Two chairs, four stools and six dancers face a mirror-lined wall in the studio where choreographer Stuart Sebastian sits, straightbacked and in command.
Near his side, Arlington Dance Theatre's new artistic director Carmen Mathe watches and works the tape recorded music.
Sebastian, 27, and the dancers are at work - listening, talking, walking, joking, humming, dancing together. This mix-up is all part of day-long sessions in which Sebastian is "setting a new work on the company," in the language of dance.
The piece they are rehearsing is the world premiere of "Moving Right Along," created by Sebastian for the six-member ADT company.
"It's my first attempt at jazz," the New York choreographer explained."The music (by contemporary composer Claude Bolling) is very classical jazz . . . for piano and flute. I want to show we can be jazzy and still have classical ballet."
The work is also geared to America's television-oriented viewers, he said.
"We're working with an audience raised on TV. This work is fast-paced, because that is what the public has gotten used to in films and television. It has to be fragmented and move right along, as the ballet title says," Sebastian said.
"'Moving Right Along' is a light, fun ballet. Very dancey," ADT's Mathe added. "It's based on classical techniques but much freer. Even the costumes suit the mood of the music, sort of based on dancers' practice clothes: tights, leg-warmers, head scarves, T-shirts over leotards . . . They're artfully designed to look the way dancers look when they rehearse, very colorful and gay," Mathe said.
The new ADT company's opening concerts, tomorrow, Saturday and Sunday, will give Northern Virginians a world preview of Sebastian's latest work. The free-lance choreographer has also composed dance pieces for the Metropolitan Opera, the Joffrey II Company and The Royal Winnipeg Ballet, among others.
Arlington Dance Theatre's resident professional company is unusual in the metropolitan area because its dancers are fully salaried for a 44-week season. Mathe was named artistic director earlier this year and immediately started a pre-season search for new members of the company.
The new director is a former prima ballerina with the National Ballet of Washington. She joined that company in 1971 and remained until it disbanded in 1974. This year, Mathe added to ADT another former National Ballet member, Fred Martin of Fairfax. He joins two other ex-National dancers, Andrea Price and Libby Wade, who along with Ken Ludden were already members of ADT when Mathe became its director. The remaining two dancers in the company of six, Della Weinheimer and Stephanie Godino, were recruited from New York.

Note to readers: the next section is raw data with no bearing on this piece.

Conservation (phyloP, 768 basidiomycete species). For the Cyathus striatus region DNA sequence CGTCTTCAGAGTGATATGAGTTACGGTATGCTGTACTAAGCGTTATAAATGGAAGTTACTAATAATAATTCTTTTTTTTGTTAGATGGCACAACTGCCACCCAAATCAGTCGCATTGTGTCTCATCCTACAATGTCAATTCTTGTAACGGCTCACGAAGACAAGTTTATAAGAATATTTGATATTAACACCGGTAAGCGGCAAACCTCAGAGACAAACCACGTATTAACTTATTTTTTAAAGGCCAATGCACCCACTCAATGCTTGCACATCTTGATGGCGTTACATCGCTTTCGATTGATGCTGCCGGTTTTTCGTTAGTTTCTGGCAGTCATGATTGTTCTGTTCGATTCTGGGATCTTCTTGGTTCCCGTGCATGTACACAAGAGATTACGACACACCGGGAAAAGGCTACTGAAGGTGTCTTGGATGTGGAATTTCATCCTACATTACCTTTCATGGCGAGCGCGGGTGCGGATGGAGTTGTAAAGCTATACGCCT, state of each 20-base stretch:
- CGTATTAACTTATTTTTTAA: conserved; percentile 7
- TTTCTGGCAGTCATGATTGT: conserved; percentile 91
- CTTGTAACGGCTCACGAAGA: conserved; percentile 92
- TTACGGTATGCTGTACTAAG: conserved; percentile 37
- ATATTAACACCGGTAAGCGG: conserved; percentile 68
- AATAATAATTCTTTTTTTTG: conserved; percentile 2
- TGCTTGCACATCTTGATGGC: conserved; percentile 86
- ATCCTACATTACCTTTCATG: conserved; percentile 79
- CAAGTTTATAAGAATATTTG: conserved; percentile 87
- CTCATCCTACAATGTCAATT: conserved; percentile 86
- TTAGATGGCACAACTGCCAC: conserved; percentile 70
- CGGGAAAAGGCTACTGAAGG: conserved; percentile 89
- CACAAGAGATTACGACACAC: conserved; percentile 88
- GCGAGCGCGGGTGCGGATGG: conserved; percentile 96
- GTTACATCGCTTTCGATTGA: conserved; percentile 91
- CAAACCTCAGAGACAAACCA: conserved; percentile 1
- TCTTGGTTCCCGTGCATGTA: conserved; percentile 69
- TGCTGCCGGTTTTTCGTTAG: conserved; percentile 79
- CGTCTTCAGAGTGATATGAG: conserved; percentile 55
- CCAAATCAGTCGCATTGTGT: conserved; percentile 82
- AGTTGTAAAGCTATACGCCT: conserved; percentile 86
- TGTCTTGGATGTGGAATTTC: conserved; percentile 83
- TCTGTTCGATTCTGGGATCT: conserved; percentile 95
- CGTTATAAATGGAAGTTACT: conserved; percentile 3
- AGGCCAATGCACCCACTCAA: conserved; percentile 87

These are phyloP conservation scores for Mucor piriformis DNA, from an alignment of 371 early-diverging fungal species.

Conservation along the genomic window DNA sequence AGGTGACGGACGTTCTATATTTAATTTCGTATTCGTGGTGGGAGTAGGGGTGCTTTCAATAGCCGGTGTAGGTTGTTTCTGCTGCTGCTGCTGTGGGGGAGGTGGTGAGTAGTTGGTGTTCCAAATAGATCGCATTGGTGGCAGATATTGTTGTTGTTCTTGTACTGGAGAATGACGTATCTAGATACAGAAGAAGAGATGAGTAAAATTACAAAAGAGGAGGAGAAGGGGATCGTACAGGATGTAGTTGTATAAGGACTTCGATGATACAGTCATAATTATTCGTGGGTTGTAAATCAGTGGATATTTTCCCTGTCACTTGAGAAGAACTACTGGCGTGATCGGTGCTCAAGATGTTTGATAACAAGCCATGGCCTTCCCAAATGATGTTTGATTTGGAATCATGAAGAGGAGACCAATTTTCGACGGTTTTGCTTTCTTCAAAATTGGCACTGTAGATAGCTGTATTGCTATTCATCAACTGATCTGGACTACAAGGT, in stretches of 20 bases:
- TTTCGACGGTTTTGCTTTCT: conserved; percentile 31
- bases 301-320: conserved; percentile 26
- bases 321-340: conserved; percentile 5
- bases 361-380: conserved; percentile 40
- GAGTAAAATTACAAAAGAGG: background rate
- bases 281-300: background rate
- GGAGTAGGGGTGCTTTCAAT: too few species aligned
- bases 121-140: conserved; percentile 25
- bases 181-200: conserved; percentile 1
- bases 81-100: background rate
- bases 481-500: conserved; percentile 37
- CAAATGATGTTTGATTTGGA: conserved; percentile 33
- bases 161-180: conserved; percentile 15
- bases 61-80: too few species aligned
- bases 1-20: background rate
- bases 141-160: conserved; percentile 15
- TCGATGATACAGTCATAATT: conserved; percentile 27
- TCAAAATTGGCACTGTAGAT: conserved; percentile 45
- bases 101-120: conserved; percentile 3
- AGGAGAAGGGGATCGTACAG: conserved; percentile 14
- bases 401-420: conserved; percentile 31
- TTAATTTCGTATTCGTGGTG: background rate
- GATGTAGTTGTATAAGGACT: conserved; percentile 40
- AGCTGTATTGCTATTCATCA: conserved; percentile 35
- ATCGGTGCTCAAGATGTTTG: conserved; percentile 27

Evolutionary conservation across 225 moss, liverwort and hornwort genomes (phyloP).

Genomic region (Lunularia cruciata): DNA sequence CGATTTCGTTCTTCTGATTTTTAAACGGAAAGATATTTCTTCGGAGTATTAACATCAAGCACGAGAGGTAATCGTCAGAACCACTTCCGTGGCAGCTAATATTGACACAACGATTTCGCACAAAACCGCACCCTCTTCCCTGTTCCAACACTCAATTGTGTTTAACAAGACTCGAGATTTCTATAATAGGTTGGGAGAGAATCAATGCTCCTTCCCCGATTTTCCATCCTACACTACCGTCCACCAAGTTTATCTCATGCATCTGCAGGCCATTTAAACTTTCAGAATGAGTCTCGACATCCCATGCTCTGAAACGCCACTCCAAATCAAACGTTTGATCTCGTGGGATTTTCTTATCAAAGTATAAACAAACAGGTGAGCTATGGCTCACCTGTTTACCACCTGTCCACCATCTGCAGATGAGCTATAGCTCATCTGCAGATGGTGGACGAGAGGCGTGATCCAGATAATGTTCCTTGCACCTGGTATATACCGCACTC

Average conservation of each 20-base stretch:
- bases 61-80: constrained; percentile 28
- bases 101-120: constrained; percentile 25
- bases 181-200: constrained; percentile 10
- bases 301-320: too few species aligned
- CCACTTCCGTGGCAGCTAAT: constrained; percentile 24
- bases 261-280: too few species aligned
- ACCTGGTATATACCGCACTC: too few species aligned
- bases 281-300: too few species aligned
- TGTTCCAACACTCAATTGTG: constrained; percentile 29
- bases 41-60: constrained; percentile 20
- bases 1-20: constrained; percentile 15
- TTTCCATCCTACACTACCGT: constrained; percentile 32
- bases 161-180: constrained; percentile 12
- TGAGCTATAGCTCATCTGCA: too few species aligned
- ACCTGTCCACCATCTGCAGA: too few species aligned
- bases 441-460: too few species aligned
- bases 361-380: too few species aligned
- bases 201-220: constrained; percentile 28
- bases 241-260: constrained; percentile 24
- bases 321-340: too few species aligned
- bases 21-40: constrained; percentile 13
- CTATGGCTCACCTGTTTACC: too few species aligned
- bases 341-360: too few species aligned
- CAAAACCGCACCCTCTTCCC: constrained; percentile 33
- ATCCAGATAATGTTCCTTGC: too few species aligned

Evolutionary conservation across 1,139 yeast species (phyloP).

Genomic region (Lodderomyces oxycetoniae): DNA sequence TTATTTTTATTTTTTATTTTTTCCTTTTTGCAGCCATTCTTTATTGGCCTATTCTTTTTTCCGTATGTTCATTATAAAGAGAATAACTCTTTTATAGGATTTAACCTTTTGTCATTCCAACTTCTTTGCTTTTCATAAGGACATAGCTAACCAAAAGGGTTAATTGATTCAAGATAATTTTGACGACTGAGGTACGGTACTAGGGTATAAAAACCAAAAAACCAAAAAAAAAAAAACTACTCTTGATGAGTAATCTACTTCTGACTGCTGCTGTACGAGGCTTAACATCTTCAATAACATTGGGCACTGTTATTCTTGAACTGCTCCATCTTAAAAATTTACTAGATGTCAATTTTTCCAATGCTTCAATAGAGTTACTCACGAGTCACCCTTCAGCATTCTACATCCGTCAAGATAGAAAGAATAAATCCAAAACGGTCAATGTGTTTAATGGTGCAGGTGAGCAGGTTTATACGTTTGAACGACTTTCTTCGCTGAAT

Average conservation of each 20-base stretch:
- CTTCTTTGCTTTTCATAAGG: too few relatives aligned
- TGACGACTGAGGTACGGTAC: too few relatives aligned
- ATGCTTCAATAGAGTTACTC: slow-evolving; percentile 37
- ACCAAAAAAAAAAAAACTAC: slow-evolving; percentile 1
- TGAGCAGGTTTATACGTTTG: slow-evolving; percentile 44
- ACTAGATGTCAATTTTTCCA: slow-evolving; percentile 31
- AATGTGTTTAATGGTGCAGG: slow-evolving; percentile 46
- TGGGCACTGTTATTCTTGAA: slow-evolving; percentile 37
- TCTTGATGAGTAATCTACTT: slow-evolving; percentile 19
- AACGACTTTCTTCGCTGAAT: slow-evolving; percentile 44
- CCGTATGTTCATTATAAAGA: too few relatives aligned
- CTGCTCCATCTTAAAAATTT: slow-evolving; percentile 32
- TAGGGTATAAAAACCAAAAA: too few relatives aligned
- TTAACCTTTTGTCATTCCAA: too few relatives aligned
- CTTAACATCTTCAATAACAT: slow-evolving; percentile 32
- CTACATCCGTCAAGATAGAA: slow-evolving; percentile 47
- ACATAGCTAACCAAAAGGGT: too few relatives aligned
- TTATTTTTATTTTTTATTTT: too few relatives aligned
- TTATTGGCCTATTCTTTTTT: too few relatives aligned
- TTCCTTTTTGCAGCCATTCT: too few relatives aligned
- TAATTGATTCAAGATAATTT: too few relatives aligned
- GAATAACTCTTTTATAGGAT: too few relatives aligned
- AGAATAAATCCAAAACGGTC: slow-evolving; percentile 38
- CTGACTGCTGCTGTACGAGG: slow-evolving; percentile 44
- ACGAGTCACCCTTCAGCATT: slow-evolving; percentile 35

"Since my medium is classical ballet, the company's concentration will be on that," Mathe points out. Her emphasis is also on getting talented guest choreographers, most of whom are friends and colleagues, to create new works for the dancers, she added.
Along with Sebastian's ballet closing the December program, a work called "Songs" by choreographer Bryner Mehl will have its premiere performance. "Songs" will feature the entire company dancing to four songs by Strauss, with piano and baritone.
New works for programs planned later this year include "another modern piece by Virginia Freeman (a Washington choreographer) in April and something by Ben Stevenson of Houston in January," both contemporary works based on classical techniques, Mathe said.
In ADT's future, Mathe sees a real need to expand the company. "For six dancers, carrying a classical ballet load is a terrible burden. If one dancer is off . . . " she says, leaving the sentence unfinished. "We must get another male dancer next year."
"Hopefully, we can also get together with the Arlington Symphony. I feel very strongly about having affiliation with them. We have to be separate groups, but need to work together. ADT wouldn't have to use taped music then," she added. "Also, if we're doing long-term planning, we'd like to have our own home, our own theatre. If they want to have a professional company, that's how it must go.
Mathe pointed out that ADT offers, through the performing arts office of the recreation division, a variety of classes, primarily in classical ballet, with some jazz, tap and modern, at many levels of instruction for all ages.